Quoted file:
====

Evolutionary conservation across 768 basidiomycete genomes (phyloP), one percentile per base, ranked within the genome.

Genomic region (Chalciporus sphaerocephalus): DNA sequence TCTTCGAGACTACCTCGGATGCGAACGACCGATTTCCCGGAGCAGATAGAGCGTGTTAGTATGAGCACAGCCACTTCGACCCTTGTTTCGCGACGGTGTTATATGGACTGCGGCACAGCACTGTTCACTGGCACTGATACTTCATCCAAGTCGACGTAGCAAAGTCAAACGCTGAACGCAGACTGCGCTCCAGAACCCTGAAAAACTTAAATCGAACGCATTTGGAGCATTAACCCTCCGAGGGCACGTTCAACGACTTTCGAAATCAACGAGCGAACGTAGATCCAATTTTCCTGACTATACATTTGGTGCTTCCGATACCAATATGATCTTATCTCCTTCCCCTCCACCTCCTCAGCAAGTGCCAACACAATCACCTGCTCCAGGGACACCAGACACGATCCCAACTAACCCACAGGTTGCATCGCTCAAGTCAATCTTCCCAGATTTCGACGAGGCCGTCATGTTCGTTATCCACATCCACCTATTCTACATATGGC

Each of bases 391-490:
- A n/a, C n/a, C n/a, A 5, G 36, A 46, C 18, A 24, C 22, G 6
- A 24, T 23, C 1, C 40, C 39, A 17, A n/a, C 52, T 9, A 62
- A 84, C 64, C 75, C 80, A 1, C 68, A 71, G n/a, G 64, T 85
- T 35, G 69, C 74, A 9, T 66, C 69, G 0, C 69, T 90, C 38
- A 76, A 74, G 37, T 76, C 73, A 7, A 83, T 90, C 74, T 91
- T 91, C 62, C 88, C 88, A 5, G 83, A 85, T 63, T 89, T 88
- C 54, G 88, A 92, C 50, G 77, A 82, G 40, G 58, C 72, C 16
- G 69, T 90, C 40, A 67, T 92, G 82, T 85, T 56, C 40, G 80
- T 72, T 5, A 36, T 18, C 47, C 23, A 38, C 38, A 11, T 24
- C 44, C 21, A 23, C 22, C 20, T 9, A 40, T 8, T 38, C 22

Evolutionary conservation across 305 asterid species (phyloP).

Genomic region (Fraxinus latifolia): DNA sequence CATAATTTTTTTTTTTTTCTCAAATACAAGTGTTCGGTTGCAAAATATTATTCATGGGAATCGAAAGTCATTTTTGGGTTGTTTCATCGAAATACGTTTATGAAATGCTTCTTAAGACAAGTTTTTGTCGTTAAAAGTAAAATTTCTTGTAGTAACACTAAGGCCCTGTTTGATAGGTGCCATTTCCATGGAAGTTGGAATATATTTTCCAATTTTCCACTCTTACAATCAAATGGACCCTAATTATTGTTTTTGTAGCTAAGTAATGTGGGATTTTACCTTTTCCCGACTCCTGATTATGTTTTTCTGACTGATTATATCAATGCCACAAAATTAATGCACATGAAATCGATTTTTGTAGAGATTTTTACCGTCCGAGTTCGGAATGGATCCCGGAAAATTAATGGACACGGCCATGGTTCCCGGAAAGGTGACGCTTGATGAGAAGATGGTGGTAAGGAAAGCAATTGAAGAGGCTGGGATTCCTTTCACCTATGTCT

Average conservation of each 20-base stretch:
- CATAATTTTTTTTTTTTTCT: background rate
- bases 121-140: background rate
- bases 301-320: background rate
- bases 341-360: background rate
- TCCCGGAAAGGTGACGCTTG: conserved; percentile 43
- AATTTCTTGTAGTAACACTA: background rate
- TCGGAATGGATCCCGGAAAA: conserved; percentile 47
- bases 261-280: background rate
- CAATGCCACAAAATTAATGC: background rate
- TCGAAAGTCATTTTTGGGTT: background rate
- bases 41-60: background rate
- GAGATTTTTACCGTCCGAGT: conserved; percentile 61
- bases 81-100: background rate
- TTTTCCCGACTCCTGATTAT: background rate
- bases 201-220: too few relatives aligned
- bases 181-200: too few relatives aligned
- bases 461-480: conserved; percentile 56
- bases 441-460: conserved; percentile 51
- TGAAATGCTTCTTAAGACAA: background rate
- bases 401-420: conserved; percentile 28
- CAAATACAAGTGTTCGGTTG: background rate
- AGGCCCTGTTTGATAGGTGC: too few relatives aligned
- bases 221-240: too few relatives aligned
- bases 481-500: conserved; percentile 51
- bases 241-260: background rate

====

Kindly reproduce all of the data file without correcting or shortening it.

Evolutionary conservation across 768 basidiomycete genomes (phyloP), one percentile per base, ranked within the genome.

Genomic region (Chalciporus sphaerocephalus): DNA sequence TCTTCGAGACTACCTCGGATGCGAACGACCGATTTCCCGGAGCAGATAGAGCGTGTTAGTATGAGCACAGCCACTTCGACCCTTGTTTCGCGACGGTGTTATATGGACTGCGGCACAGCACTGTTCACTGGCACTGATACTTCATCCAAGTCGACGTAGCAAAGTCAAACGCTGAACGCAGACTGCGCTCCAGAACCCTGAAAAACTTAAATCGAACGCATTTGGAGCATTAACCCTCCGAGGGCACGTTCAACGACTTTCGAAATCAACGAGCGAACGTAGATCCAATTTTCCTGACTATACATTTGGTGCTTCCGATACCAATATGATCTTATCTCCTTCCCCTCCACCTCCTCAGCAAGTGCCAACACAATCACCTGCTCCAGGGACACCAGACACGATCCCAACTAACCCACAGGTTGCATCGCTCAAGTCAATCTTCCCAGATTTCGACGAGGCCGTCATGTTCGTTATCCACATCCACCTATTCTACATATGGC

Each of bases 391-490:
- A n/a, C n/a, C n/a, A 5, G 36, A 46, C 18, A 24, C 22, G 6
- A 24, T 23, C 1, C 40, C 39, A 17, A n/a, C 52, T 9, A 62
- A 84, C 64, C 75, C 80, A 1, C 68, A 71, G n/a, G 64, T 85
- T 35, G 69, C 74, A 9, T 66, C 69, G 0, C 69, T 90, C 38
- A 76, A 74, G 37, T 76, C 73, A 7, A 83, T 90, C 74, T 91
- T 91, C 62, C 88, C 88, A 5, G 83, A 85, T 63, T 89, T 88
- C 54, G 88, A 92, C 50, G 77, A 82, G 40, G 58, C 72, C 16
- G 69, T 90, C 40, A 67, T 92, G 82, T 85, T 56, C 40, G 80
- T 72, T 5, A 36, T 18, C 47, C 23, A 38, C 38, A 11, T 24
- C 44, C 21, A 23, C 22, C 20, T 9, A 40, T 8, T 38, C 22

Evolutionary conservation across 305 asterid species (phyloP).

Genomic region (Fraxinus latifolia): DNA sequence CATAATTTTTTTTTTTTTCTCAAATACAAGTGTTCGGTTGCAAAATATTATTCATGGGAATCGAAAGTCATTTTTGGGTTGTTTCATCGAAATACGTTTATGAAATGCTTCTTAAGACAAGTTTTTGTCGTTAAAAGTAAAATTTCTTGTAGTAACACTAAGGCCCTGTTTGATAGGTGCCATTTCCATGGAAGTTGGAATATATTTTCCAATTTTCCACTCTTACAATCAAATGGACCCTAATTATTGTTTTTGTAGCTAAGTAATGTGGGATTTTACCTTTTCCCGACTCCTGATTATGTTTTTCTGACTGATTATATCAATGCCACAAAATTAATGCACATGAAATCGATTTTTGTAGAGATTTTTACCGTCCGAGTTCGGAATGGATCCCGGAAAATTAATGGACACGGCCATGGTTCCCGGAAAGGTGACGCTTGATGAGAAGATGGTGGTAAGGAAAGCAATTGAAGAGGCTGGGATTCCTTTCACCTATGTCT

Average conservation of each 20-base stretch:
- CATAATTTTTTTTTTTTTCT: background rate
- bases 121-140: background rate
- bases 301-320: background rate
- bases 341-360: background rate
- TCCCGGAAAGGTGACGCTTG: conserved; percentile 43
- AATTTCTTGTAGTAACACTA: background rate
- TCGGAATGGATCCCGGAAAA: conserved; percentile 47
- bases 261-280: background rate
- CAATGCCACAAAATTAATGC: background rate
- TCGAAAGTCATTTTTGGGTT: background rate
- bases 41-60: background rate
- GAGATTTTTACCGTCCGAGT: conserved; percentile 61
- bases 81-100: background rate
- TTTTCCCGACTCCTGATTAT: background rate
- bases 201-220: too few relatives aligned
- bases 181-200: too few relatives aligned
- bases 461-480: conserved; percentile 56
- bases 441-460: conserved; percentile 51
- TGAAATGCTTCTTAAGACAA: background rate
- bases 401-420: conserved; percentile 28
- CAAATACAAGTGTTCGGTTG: background rate
- AGGCCCTGTTTGATAGGTGC: too few relatives aligned
- bases 221-240: too few relatives aligned
- bases 481-500: conserved; percentile 51
- bases 241-260: background rate